Health and political concerns aside, for many older farmers the hardest aspects of selling a farm are deciding whether they really want to sell and how to invest the proceeds. Typical questions asked include:
- Shouldn’t I simply stay on and farm as usual, perhaps also spending money on improving the property and cashing in later at a higher price?
- Should I sell only a portion of the farm and keep farming on the rest for a while?
- Would it not be better to lease it out to a reliable farmer for three years or so?
- If I do sell, how will it affect my income and living standards?
- How do I invest the capital safely, while still beating inflation?
- Where will I move to and how will the change affect my family?
There are many farmers who have sold their property, bought a seaside home and placed the rest of the money with an investment company. They might be happy with the financial returns but be fed up with their new environment. After travelling around a bit, they might grow bored and miss life on the farm. So they contact an estate agent and start looking for another farm – anywhere – to get back into doing something they have always enjoyed.
Chances are that by this time the farm that was sold has gained so much in value that it is now unaffordable. The result is that these farmers tend to buy in an unfamiliar area or take on an unfamilar type of farming, most likely losing money in the process.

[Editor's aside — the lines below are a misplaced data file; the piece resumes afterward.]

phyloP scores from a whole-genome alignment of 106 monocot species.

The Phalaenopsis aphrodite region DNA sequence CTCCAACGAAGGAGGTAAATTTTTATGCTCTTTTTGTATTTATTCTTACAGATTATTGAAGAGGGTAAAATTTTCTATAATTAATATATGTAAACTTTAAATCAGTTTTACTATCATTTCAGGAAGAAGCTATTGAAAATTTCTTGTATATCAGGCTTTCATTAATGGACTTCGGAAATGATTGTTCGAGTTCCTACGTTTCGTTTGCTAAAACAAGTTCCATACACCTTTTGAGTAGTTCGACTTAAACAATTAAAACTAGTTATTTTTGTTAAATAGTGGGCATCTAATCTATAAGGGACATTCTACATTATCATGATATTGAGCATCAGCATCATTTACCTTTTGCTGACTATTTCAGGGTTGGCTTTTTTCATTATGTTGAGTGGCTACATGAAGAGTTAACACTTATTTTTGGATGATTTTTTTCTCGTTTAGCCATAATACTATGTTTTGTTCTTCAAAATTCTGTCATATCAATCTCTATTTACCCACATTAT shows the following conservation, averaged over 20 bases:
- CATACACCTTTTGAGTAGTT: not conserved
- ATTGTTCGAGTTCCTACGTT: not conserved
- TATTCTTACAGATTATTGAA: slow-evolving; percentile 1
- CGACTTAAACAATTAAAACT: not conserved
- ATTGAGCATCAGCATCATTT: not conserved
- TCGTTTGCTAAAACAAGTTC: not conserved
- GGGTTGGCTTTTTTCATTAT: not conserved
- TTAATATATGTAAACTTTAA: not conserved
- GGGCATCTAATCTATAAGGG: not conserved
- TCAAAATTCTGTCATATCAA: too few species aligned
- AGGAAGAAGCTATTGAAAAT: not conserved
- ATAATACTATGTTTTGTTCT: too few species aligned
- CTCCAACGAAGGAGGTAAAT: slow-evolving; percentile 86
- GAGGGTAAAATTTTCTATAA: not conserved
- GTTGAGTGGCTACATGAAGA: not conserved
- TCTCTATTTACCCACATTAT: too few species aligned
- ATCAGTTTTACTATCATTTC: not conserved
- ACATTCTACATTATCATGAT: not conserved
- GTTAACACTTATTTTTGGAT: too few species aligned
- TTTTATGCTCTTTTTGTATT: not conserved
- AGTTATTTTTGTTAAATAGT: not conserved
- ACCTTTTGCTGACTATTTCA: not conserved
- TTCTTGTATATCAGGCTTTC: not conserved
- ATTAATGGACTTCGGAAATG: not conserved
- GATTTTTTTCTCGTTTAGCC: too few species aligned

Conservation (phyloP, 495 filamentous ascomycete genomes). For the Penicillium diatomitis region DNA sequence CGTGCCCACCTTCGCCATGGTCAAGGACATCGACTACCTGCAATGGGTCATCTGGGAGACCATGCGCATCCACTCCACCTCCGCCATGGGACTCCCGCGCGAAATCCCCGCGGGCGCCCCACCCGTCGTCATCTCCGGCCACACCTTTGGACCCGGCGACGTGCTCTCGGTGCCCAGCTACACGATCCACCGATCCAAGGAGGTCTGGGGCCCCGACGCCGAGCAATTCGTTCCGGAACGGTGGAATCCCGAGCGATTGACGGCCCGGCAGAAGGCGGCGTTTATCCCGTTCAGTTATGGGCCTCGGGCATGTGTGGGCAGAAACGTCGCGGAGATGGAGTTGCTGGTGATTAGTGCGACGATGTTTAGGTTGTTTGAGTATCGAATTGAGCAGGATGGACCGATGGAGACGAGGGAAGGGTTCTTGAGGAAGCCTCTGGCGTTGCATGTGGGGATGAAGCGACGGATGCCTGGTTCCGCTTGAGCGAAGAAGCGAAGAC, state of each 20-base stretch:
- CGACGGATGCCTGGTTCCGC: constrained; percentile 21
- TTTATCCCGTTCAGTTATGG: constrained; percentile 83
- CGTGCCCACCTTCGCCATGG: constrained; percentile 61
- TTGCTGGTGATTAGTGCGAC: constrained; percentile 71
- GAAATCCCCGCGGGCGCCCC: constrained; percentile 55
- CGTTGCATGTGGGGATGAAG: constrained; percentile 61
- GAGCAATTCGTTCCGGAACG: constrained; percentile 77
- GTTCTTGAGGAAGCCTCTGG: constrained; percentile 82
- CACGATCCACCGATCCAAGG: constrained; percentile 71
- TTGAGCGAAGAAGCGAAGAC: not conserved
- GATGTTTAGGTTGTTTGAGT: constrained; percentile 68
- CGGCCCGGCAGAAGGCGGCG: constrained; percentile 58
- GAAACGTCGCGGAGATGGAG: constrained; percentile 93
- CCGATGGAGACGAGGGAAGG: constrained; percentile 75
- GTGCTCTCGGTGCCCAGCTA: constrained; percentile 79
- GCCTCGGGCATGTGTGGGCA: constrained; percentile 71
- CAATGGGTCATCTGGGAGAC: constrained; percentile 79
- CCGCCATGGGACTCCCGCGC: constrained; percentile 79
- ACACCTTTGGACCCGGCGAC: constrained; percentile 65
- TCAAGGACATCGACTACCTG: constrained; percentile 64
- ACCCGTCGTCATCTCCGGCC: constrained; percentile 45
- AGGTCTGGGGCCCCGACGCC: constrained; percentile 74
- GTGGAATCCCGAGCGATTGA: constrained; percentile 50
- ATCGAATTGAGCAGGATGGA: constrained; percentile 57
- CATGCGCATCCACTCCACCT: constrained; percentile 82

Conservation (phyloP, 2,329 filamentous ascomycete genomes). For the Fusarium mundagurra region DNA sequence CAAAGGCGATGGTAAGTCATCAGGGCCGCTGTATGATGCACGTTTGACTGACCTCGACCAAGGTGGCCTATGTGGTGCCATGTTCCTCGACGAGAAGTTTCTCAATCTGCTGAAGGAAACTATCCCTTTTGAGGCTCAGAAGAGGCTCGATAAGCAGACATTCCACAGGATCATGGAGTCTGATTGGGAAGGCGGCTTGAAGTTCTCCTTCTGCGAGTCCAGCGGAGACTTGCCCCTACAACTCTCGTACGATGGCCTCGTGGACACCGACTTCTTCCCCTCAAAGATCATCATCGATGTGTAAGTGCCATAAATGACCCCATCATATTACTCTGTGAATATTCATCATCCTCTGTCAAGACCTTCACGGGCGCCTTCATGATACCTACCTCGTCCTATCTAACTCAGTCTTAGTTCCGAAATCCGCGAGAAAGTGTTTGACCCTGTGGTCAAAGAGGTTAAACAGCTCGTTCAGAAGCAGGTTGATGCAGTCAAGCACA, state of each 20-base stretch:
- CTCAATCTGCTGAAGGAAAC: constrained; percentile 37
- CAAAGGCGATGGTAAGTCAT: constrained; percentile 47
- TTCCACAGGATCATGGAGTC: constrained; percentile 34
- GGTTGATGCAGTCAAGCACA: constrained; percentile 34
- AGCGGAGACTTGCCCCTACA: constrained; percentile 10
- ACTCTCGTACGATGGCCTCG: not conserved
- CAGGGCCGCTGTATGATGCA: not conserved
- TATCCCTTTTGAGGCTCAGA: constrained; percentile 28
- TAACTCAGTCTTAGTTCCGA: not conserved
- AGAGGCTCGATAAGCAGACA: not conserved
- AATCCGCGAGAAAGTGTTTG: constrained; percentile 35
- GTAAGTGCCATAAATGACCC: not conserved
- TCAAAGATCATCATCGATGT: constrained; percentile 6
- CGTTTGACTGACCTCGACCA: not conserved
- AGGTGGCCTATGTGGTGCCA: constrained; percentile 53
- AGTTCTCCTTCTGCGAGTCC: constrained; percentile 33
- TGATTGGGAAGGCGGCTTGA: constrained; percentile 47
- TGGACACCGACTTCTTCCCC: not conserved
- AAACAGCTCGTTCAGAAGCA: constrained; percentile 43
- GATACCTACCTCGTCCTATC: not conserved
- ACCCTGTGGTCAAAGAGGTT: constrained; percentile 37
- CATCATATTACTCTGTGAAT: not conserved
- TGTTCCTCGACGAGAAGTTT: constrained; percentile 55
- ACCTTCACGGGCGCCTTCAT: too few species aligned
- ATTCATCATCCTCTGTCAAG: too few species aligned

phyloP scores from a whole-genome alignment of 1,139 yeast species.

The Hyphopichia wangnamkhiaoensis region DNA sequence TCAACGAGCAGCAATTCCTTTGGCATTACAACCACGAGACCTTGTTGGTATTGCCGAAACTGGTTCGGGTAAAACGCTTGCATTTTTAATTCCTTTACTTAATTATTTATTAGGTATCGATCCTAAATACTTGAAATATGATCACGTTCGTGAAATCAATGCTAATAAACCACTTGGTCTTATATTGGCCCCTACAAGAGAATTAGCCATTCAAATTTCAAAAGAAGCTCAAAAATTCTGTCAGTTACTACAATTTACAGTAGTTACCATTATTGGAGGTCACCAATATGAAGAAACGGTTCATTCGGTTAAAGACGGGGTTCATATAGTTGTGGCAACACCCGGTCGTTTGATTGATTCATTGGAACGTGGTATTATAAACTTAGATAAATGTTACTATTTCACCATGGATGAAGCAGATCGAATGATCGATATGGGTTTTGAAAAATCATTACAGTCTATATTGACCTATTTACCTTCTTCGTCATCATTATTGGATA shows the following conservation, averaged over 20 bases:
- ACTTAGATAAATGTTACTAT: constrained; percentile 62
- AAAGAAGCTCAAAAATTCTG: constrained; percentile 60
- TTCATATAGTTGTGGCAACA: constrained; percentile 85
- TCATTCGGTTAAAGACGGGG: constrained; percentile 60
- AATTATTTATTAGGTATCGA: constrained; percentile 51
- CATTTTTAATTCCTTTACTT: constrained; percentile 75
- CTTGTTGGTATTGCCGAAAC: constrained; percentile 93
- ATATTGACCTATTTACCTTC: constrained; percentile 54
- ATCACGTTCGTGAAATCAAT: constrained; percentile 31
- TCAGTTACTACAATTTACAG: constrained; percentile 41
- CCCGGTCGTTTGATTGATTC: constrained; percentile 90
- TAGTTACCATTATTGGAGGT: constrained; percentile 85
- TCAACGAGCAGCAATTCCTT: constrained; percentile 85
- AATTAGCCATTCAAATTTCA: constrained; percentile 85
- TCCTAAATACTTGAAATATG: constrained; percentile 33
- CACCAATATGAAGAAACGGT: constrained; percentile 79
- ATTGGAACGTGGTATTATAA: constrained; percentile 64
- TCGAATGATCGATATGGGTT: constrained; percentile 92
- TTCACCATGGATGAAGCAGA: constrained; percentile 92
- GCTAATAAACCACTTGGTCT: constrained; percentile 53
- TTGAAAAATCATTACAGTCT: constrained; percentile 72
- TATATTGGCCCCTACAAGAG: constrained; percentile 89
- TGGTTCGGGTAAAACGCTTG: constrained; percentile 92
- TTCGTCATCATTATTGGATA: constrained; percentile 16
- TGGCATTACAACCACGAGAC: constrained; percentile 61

Selling a farm need not be the end of a life – it can be the beginning of a new, rewarding career. While many ex-farmers have invested their money unwisely, perhaps after getting wrong advice and going into a business that flops, others have done well in sectors such as upmarket residential or industrial property, or offshore schemes.
When selling your farm
If you really do want to sell and move to town, the rules seem to be:
- Don’t be in a hurry. The more knowledgeable people you talk to, the more help you’ll get to guide your decision.
- You know your farm better than anyone else does. Ask what type of buyer would be most interested in your property and try to target them. Not all buyers look for the same things.
- When deciding on a price, be sure to calculate the impact of commission and capital gains tax on the deal, and what it will cost you to relocate.
- While waiting for the right buyer, try to formulate a few plans for what you’re going to do with the rest of your life. You don’t want to start picking up seashells too soon.
- Above all, don’t sign anything without your lawyer’s say-so. There’s a lot of complicated paperwork involved.
Historically, land prices have always tended to rise rather than fall over the long term, despite droughts, poor markets and other calamities. It stands to reason (unless there are major upheavals) that it’s better to buy than to sell.
But it’s also true that you can hang on too long and miss a golden opportunity when it comes your way.